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What a year! =) Looking ahead to 2013, I have three marathons on the calendar so far for the spring and, since I’m already a bit top-heavy, I’m only going to run one in the fall. I’m not one to make New Year’s resolutions, but my goal is to get faster and stronger so I can race for time rather than race to finish. I also hope to keep up this blog and start widening my circle of running friends on the web. The online running community is so incredible, and I want to be a part of it! So 2013, bring it on! I’m ready for ya!

What were your running highlights this year?

P.S. This just came up in my Twitter feed. TOTALLY going to try it! Happy New Year’s everyone!

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QUOTE OF THE POST: “When we understand the privilege of what it means to be an athlete, we are in touch with, and rejoice in, our physical, mental, and emotional strengths and our endless possibilities.” – Gloria Averbuch

Committing to the #RWRunStreak – Here Goes Nothing!

As a part of “Operation: Get My Butt In Gear”/start training for the Walt Disney World Marathon in January (I might not be “racing” it per se, but I need to at least get through the darn thing), I’ve decided to commit to the #RWRunStreak. This means I have to run at least one mile every single day until January 1. I think my longest “streak” capped off at around 10 days, so running for 35 days straight sounds downright crazy. I’ve considered trying a streak before, but I cherish my off days for the mental and physical downtime too much (and I like getting to stay clean all day!). I like my off days so much so that I got into the habit of taking a few too many of them post Steamtown. The race sucked the life out of me more than I anticipated–I felt like I was out of shape for an entire month–and although I needed the rest, I got into a slump. If I’m ever in a bad running mood, it’s when I’m out of shape. Not fun. After running once (once! gah!) while I was at home for Thanksgiving, I realized I needed a serious kick in the butt.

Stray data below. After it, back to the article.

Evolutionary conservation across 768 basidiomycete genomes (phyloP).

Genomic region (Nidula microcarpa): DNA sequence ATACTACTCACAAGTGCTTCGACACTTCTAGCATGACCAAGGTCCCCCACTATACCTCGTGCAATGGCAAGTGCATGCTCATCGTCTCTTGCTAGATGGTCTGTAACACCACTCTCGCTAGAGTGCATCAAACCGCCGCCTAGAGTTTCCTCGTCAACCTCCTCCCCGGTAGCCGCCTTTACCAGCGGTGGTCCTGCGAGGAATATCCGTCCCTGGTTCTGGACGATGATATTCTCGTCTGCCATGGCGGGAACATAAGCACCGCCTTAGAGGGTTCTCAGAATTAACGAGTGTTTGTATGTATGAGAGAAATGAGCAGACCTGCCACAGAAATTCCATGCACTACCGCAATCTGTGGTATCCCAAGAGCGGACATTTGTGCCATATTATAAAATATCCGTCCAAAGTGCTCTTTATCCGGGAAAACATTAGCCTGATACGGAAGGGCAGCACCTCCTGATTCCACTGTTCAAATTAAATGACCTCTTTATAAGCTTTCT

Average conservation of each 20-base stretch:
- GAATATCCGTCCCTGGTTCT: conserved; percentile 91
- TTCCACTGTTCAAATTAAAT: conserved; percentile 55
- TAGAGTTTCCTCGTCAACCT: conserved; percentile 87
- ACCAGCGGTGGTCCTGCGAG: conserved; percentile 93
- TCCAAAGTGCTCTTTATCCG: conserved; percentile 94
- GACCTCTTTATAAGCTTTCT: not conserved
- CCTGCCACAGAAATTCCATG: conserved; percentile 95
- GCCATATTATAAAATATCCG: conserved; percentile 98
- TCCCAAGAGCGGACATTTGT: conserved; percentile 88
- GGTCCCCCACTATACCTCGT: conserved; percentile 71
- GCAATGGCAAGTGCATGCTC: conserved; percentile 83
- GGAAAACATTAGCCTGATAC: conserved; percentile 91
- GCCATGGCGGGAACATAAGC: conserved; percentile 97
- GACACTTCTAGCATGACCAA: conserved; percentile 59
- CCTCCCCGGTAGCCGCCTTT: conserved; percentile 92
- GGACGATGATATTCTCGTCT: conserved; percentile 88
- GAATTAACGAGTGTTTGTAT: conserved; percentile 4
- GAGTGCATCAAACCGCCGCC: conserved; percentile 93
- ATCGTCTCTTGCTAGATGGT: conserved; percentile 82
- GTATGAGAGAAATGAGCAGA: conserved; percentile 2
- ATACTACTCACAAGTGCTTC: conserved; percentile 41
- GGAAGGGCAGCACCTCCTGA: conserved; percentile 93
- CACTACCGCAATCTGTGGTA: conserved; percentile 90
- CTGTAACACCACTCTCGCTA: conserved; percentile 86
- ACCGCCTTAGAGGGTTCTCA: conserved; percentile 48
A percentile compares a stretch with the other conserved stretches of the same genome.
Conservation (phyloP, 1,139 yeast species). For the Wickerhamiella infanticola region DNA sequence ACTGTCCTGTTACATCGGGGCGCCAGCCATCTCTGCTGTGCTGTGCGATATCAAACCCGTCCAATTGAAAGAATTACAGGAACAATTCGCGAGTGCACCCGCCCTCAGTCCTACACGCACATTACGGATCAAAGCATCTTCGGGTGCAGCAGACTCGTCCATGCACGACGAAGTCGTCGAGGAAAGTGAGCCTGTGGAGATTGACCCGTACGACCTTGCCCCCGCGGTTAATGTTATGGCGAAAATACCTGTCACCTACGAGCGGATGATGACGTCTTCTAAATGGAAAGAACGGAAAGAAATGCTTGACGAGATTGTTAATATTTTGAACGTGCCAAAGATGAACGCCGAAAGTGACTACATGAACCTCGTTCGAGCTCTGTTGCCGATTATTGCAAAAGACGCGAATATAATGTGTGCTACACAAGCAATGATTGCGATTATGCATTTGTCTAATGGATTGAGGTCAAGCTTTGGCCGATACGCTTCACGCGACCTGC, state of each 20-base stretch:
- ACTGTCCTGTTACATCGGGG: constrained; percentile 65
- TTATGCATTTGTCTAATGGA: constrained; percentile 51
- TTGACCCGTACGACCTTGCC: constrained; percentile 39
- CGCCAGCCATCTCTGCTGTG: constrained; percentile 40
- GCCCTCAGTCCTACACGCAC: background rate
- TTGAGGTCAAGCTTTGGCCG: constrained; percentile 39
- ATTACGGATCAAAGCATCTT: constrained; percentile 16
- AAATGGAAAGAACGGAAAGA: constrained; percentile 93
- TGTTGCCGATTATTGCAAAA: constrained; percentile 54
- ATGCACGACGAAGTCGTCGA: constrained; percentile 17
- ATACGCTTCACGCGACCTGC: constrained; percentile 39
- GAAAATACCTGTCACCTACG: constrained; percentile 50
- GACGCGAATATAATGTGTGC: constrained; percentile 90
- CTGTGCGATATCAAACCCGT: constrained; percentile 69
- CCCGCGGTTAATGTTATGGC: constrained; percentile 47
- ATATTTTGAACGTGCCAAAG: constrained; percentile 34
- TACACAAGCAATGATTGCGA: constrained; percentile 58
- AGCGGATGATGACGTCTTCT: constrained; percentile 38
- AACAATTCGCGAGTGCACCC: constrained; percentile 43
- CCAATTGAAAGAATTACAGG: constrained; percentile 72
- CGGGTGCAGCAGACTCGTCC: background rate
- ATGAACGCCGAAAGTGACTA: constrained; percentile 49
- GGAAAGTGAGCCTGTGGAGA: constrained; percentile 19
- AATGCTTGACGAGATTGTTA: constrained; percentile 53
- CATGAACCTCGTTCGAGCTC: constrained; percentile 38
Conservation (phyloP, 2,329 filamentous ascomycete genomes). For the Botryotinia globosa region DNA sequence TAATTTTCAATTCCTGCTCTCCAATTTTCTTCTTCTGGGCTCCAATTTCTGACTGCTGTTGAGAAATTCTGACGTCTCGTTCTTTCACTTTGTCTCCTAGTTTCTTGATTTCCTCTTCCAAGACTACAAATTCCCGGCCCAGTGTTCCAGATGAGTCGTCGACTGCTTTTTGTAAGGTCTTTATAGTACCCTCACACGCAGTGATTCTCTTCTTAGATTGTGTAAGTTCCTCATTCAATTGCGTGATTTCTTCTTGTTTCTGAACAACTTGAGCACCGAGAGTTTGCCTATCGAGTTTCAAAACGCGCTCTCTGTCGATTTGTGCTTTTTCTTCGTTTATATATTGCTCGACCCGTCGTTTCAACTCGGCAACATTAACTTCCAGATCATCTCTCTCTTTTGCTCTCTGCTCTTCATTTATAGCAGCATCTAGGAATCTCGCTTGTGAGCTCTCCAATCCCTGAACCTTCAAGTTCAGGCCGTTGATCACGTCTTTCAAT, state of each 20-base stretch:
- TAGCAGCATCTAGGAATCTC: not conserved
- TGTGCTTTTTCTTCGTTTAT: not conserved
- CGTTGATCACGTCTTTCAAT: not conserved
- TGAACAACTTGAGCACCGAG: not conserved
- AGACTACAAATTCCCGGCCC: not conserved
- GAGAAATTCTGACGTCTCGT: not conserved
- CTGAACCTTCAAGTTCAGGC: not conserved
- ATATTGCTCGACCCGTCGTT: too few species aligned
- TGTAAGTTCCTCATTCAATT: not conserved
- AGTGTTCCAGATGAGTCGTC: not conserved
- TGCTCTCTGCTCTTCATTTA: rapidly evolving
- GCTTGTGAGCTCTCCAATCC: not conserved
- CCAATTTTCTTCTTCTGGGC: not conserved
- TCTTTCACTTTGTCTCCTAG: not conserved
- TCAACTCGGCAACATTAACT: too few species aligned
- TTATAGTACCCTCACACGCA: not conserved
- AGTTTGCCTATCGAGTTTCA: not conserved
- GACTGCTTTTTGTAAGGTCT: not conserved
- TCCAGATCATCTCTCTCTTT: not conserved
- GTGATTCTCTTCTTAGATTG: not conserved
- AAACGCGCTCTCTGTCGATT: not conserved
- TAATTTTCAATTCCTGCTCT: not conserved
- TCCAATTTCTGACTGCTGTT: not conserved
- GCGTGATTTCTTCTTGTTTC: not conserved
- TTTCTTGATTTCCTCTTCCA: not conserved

Enter… the #RWRunStreak. I hope that by making my commitment public via this blog and Twitter, I’m going to stick to it! (I even wrote it in pen in my training log–I just started my fourth consecutive book!–and I can’t back out on that!) I’m also going to start strengthening my core so that come Boston, I’ll be primed for a PR. I’ll be updating this post throughout the streak every week or so with my progress, so check back often!